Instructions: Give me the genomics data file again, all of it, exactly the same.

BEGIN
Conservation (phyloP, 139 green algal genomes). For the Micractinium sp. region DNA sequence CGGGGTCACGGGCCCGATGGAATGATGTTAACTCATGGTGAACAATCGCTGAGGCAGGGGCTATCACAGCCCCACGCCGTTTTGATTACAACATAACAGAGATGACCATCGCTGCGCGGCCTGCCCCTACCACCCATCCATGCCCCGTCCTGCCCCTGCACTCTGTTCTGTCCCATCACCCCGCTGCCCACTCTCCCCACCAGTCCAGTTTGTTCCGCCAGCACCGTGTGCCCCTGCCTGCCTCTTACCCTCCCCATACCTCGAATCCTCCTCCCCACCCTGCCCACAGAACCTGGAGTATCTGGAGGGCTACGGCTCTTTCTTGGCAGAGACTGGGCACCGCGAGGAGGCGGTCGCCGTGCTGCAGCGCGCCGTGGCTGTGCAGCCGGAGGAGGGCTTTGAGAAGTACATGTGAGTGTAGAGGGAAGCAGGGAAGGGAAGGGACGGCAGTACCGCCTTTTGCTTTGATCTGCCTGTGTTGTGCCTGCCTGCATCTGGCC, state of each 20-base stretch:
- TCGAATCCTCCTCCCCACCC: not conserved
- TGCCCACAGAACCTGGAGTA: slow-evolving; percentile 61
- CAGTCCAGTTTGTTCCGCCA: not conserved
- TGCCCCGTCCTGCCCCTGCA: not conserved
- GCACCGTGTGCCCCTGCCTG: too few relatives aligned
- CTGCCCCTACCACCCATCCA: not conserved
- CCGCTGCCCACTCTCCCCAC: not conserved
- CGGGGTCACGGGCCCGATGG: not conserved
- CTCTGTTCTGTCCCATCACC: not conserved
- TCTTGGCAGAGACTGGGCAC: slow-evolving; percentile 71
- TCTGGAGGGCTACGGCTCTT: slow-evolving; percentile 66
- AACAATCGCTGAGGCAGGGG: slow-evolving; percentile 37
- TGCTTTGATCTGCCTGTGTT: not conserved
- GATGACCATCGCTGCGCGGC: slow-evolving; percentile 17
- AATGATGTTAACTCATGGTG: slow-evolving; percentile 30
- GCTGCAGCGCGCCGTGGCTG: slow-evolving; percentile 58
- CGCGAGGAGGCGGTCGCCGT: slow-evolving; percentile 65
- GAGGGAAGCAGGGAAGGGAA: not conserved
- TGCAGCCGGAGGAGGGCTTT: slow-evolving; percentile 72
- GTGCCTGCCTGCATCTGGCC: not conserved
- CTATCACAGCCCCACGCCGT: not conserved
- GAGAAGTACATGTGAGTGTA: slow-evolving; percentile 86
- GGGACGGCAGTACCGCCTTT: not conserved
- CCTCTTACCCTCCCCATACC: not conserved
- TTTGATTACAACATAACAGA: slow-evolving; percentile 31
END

Conservation (phyloP, 139 green algal genomes). For the Micractinium sp. region DNA sequence CGGGGTCACGGGCCCGATGGAATGATGTTAACTCATGGTGAACAATCGCTGAGGCAGGGGCTATCACAGCCCCACGCCGTTTTGATTACAACATAACAGAGATGACCATCGCTGCGCGGCCTGCCCCTACCACCCATCCATGCCCCGTCCTGCCCCTGCACTCTGTTCTGTCCCATCACCCCGCTGCCCACTCTCCCCACCAGTCCAGTTTGTTCCGCCAGCACCGTGTGCCCCTGCCTGCCTCTTACCCTCCCCATACCTCGAATCCTCCTCCCCACCCTGCCCACAGAACCTGGAGTATCTGGAGGGCTACGGCTCTTTCTTGGCAGAGACTGGGCACCGCGAGGAGGCGGTCGCCGTGCTGCAGCGCGCCGTGGCTGTGCAGCCGGAGGAGGGCTTTGAGAAGTACATGTGAGTGTAGAGGGAAGCAGGGAAGGGAAGGGACGGCAGTACCGCCTTTTGCTTTGATCTGCCTGTGTTGTGCCTGCCTGCATCTGGCC, state of each 20-base stretch:
- TCGAATCCTCCTCCCCACCC: not conserved
- TGCCCACAGAACCTGGAGTA: slow-evolving; percentile 61
- CAGTCCAGTTTGTTCCGCCA: not conserved
- TGCCCCGTCCTGCCCCTGCA: not conserved
- GCACCGTGTGCCCCTGCCTG: too few relatives aligned
- CTGCCCCTACCACCCATCCA: not conserved
- CCGCTGCCCACTCTCCCCAC: not conserved
- CGGGGTCACGGGCCCGATGG: not conserved
- CTCTGTTCTGTCCCATCACC: not conserved
- TCTTGGCAGAGACTGGGCAC: slow-evolving; percentile 71
- TCTGGAGGGCTACGGCTCTT: slow-evolving; percentile 66
- AACAATCGCTGAGGCAGGGG: slow-evolving; percentile 37
- TGCTTTGATCTGCCTGTGTT: not conserved
- GATGACCATCGCTGCGCGGC: slow-evolving; percentile 17
- AATGATGTTAACTCATGGTG: slow-evolving; percentile 30
- GCTGCAGCGCGCCGTGGCTG: slow-evolving; percentile 58
- CGCGAGGAGGCGGTCGCCGT: slow-evolving; percentile 65
- GAGGGAAGCAGGGAAGGGAA: not conserved
- TGCAGCCGGAGGAGGGCTTT: slow-evolving; percentile 72
- GTGCCTGCCTGCATCTGGCC: not conserved
- CTATCACAGCCCCACGCCGT: not conserved
- GAGAAGTACATGTGAGTGTA: slow-evolving; percentile 86
- GGGACGGCAGTACCGCCTTT: not conserved
- CCTCTTACCCTCCCCATACC: not conserved
- TTTGATTACAACATAACAGA: slow-evolving; percentile 31